Girl [peering down the camera's frame]: Uhhh...
Girl: Don't be mad. But it's small.
Boy: It's small?!
Girl: I just ... I don't know if I can go there.
Boy: I consider this a spot of worship. It may be small, but it's brought the driest places to life. Baby, this is paradise!
The camera then pans out to show the young couple, peering at a map of Israel and tourist guidebooks sitting in the boy's lap.
Girl: OK. But, if I go down there for you, you have to promise you'll go down south for me next winter.
The video, sponsored by the Canadian Federation of Jewish Students and the Canadian Council for Israel and Jewish Advocacy (CIJA), was met with ridicule -- both in Israel and abroad. Bloggers went wild, and the bemused Israeli Foreign Ministry and CIJA were reduced to pointing fingers at each other, trying to shift the blame. (Though it is unclear whether the Israeli government funded this ad, overseas advocacy organizations generally take their cues from the homeland.)
The past year has brought many public-diplomacy own-goals for Israel -- refusing to cooperate with a U.N. commission, deliberately humiliating the ambassador of a major ally, and snubbing a U.S. congressional delegation, for instance. But rather than addressing the problems underlying Israel's lack of popularity abroad -- the stagnated conflict with the Palestinians, and especially the brutal war waged on Gaza last winter -- the government has gone for diversion, with a series of flashy (and, in the case above, idiotic) global ad campaigns.
Such ads have a lot more to say about Israel's insecurities -- e.g., its small size -- than the world's concerns. Another advertisement shows a camel ambling across a sandy vista, with a narrator deadpanning in English, "The camel is a typical Israeli animal, used by the Israelis to travel from place to place in the desert where they live." Don't quite get the joke? It sends up Israelis' concern that foreigners perceive them to be backward and Oriental.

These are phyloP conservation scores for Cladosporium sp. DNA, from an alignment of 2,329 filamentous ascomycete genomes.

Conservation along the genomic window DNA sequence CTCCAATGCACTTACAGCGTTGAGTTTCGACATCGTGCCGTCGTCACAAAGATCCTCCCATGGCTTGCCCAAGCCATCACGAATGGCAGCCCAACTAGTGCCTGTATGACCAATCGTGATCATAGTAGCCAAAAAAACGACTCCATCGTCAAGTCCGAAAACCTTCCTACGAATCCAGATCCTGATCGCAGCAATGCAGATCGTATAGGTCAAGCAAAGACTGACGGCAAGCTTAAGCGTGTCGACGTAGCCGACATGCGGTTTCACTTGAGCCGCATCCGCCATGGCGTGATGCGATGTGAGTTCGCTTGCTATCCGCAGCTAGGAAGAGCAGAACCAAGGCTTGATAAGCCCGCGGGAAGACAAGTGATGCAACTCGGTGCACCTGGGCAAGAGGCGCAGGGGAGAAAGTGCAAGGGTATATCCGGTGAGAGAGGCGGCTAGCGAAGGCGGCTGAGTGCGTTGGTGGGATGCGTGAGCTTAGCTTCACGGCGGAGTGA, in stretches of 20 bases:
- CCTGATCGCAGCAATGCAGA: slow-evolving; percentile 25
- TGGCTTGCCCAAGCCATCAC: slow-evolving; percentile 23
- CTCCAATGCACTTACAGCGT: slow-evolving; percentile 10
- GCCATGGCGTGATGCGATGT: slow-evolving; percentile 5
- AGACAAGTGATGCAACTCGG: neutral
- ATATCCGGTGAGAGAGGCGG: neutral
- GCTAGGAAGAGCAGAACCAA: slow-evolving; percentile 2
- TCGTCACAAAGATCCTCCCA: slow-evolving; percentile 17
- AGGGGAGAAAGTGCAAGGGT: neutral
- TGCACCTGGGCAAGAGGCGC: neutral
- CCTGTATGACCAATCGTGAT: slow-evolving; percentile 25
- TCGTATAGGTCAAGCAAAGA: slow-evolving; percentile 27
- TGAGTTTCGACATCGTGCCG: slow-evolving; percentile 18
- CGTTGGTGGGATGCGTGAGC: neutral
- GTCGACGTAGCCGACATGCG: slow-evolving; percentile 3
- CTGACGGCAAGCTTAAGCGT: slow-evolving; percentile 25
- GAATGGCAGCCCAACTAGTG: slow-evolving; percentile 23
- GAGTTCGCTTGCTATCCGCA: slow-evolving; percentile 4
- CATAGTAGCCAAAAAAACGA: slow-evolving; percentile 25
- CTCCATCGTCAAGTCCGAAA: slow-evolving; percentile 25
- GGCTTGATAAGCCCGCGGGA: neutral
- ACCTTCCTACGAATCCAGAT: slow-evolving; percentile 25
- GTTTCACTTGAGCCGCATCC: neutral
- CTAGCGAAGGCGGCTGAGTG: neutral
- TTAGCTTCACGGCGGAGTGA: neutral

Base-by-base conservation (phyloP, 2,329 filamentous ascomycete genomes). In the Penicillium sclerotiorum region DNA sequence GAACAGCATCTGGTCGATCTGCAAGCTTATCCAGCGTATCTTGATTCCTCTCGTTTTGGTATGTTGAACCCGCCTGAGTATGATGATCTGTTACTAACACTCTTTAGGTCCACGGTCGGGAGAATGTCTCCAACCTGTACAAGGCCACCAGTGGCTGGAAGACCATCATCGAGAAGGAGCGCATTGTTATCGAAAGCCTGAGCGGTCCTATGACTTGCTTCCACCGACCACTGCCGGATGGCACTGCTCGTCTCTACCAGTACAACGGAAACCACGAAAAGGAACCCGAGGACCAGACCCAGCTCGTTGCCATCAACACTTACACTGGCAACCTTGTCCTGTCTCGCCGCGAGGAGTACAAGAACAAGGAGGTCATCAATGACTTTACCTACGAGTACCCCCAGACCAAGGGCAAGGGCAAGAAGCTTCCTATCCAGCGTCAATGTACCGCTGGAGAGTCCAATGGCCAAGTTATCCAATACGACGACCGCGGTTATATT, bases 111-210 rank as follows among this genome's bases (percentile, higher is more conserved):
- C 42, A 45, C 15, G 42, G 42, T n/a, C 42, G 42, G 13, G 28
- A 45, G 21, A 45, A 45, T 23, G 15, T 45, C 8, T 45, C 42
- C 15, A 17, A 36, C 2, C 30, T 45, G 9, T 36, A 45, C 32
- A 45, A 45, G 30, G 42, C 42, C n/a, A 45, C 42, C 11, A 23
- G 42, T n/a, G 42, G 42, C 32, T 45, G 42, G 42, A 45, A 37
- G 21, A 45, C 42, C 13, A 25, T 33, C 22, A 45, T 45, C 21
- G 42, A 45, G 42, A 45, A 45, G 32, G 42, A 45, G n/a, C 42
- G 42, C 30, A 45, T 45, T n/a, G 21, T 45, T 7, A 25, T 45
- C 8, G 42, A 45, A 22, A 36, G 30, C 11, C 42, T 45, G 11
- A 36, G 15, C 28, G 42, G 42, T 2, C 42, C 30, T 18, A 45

There's hardly an argument that the ads are falling flat with international audiences. It increasingly seems Israel is trying to persuade not foreigners, but itself. In March 2009, Prime Minister Benjamin Netanyahu created a ministry of public diplomacy (in Hebrew, hasbara). Last week, it launched a website called "Masbirim," or "Explainers," offering Israelis talking points to chat up foreigners when traveling overseas. (The information on the website is also available in booklet form.)
The Masbirim project does not just offer up harmless trivia about Israeli agriculture and inventions -- for instance, "Israel invented the solar water-heater" and, crucially, "An Israeli electric hair remover makes women happy the world over." It also provides hard-line political arguments. We're told the West Bank (described as "Judea and Samaria") settlements are "restored" ancient Jewish villages, not impositions on Palestinian villages or lands. The conflict is not about territorial disputes, but about Israel's very existence as a state, it says. And the Golan is not only a strategic stronghold for Israel, but a place stuffed with Jewish heritage sites. The materials, unsurprisingly, do not mention the illegality of annexing occupied territory.
The campaign then marches into right-wing wilderness roamed only by the likes of the long-debunked 1984 book From Time Immemorial. It advises Israelis to tell new foreign friends that "there has never been a state called Palestine" and that most Palestinians are "immigrants from other Arab states" -- many of whom were drawn to the economic prosperity created by Zionist Jewish immigration. Just in case the foreign folks had heard many Israelis' central argument for a two-state solution -- that discrepancies between Jewish and Palestinian birthrates mean Jews will soon be outnumbered in the territories currently under Israeli control -- the Masbirim project's materials explain that the Palestinian birthrate has actually dropped and the Jewish one is "underestimated."